I don’t want a show dog; I just want a pet.
This is one of the most pervasive sentiments that puppy buyers, especially families, express when they're looking for a dog. What they really mean, of course, is that they don't want a show dog BREEDER – don't want to pay the high price they think show breeders charge, don't want to go through the often-invasive interview process, and think that they're getting a better deal or a real bargain because they can get a Lab for $300 or a Golden for $500.
I want you to change your mind. I want you to not only realize the benefits of buying a show-bred dog, I want you to INSIST on a show-bred dog. And I want you to realize that the cheap dog is really the one that's the rip-off. And then I want you to go be obnoxious and, when your workmate says she's getting a puppy because her neighbor, who raises them, will give her one for free, or when your brother-in-law announces that they're buying a goldendoodle for the kids, I want you to remember this article.
If I ask you why you want a Golden, or a Lab, or any purebred dog, I would bet you're not going to talk about how much you like their color. You're going to tell me things about personality, ability (to perform a specific task), relationships with other animals or humans, size, coat, temperament, and so on. You'll describe playing ball, or how affectionate you've heard that they are, or how well they get along with kids.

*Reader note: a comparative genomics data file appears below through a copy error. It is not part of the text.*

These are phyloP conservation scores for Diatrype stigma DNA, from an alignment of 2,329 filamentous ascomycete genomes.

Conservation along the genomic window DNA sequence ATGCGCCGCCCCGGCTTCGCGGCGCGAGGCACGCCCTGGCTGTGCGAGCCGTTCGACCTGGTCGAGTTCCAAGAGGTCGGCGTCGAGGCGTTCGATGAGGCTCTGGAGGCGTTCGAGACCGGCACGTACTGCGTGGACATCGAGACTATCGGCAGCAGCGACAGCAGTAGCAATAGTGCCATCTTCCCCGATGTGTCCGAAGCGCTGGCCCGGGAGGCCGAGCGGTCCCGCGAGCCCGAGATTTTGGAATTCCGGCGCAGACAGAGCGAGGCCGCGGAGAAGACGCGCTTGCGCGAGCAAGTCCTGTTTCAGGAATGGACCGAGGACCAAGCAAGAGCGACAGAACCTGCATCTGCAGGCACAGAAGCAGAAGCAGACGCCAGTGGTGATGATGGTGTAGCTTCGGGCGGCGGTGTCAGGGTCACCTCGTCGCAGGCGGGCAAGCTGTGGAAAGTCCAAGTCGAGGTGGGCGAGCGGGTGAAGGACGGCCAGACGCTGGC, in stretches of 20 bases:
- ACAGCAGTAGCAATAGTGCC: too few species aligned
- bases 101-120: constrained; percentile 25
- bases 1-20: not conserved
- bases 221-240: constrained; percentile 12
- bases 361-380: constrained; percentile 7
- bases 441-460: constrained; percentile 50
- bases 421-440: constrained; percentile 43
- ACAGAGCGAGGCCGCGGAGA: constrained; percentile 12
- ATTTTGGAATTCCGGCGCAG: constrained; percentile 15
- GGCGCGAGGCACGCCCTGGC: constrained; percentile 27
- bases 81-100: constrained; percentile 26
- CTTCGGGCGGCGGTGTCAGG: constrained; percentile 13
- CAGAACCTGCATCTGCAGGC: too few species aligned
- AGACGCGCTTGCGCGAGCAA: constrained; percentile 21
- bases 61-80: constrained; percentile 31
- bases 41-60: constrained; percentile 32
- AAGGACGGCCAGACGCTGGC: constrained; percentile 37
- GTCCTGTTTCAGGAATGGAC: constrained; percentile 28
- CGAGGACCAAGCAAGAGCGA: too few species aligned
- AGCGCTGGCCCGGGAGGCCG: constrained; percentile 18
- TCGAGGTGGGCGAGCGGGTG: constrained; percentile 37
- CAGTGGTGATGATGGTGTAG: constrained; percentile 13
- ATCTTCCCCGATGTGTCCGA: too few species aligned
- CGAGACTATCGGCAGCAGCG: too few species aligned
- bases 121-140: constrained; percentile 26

The things you will be looking for aren't the things that describe just a "dog"; they'll be the things that make this particular breed unique and unlike other breeds.
That's where people have made the right initial decision – they've taken the time and made the effort to understand that there are differences between breeds and that they should get one that at least comes close to matching their picture of what they want a dog to be.
Their next step, tragically, is that they go out and find a dog of that breed for as little money and with as much ease as possible.
You need to realize that when you do this, you're going to the used car dealership, WATCHING them pry the "Audi" plate off a new car, observing them as they use Bondo to stick it on a '98 Corolla, and then writing them a check and feeling smug that you got an Audi for so little.
It is no bargain.
Those things that distinguish the breed you want from the generic world of "dog" are only there because somebody worked really hard to get them there. And as soon as that work ceases, the dog, no matter how purebred, begins to revert to the generic. That doesn't mean you won't get a good dog – the magic and the blessing of dogs is that they are so hard to mess up, in their good souls and minds, that even the most hideously bred one can still be a great dog – but it will not be a good Golden or Lab or Poodle. You will not get the specialized abilities, tendencies, or talents of the breed.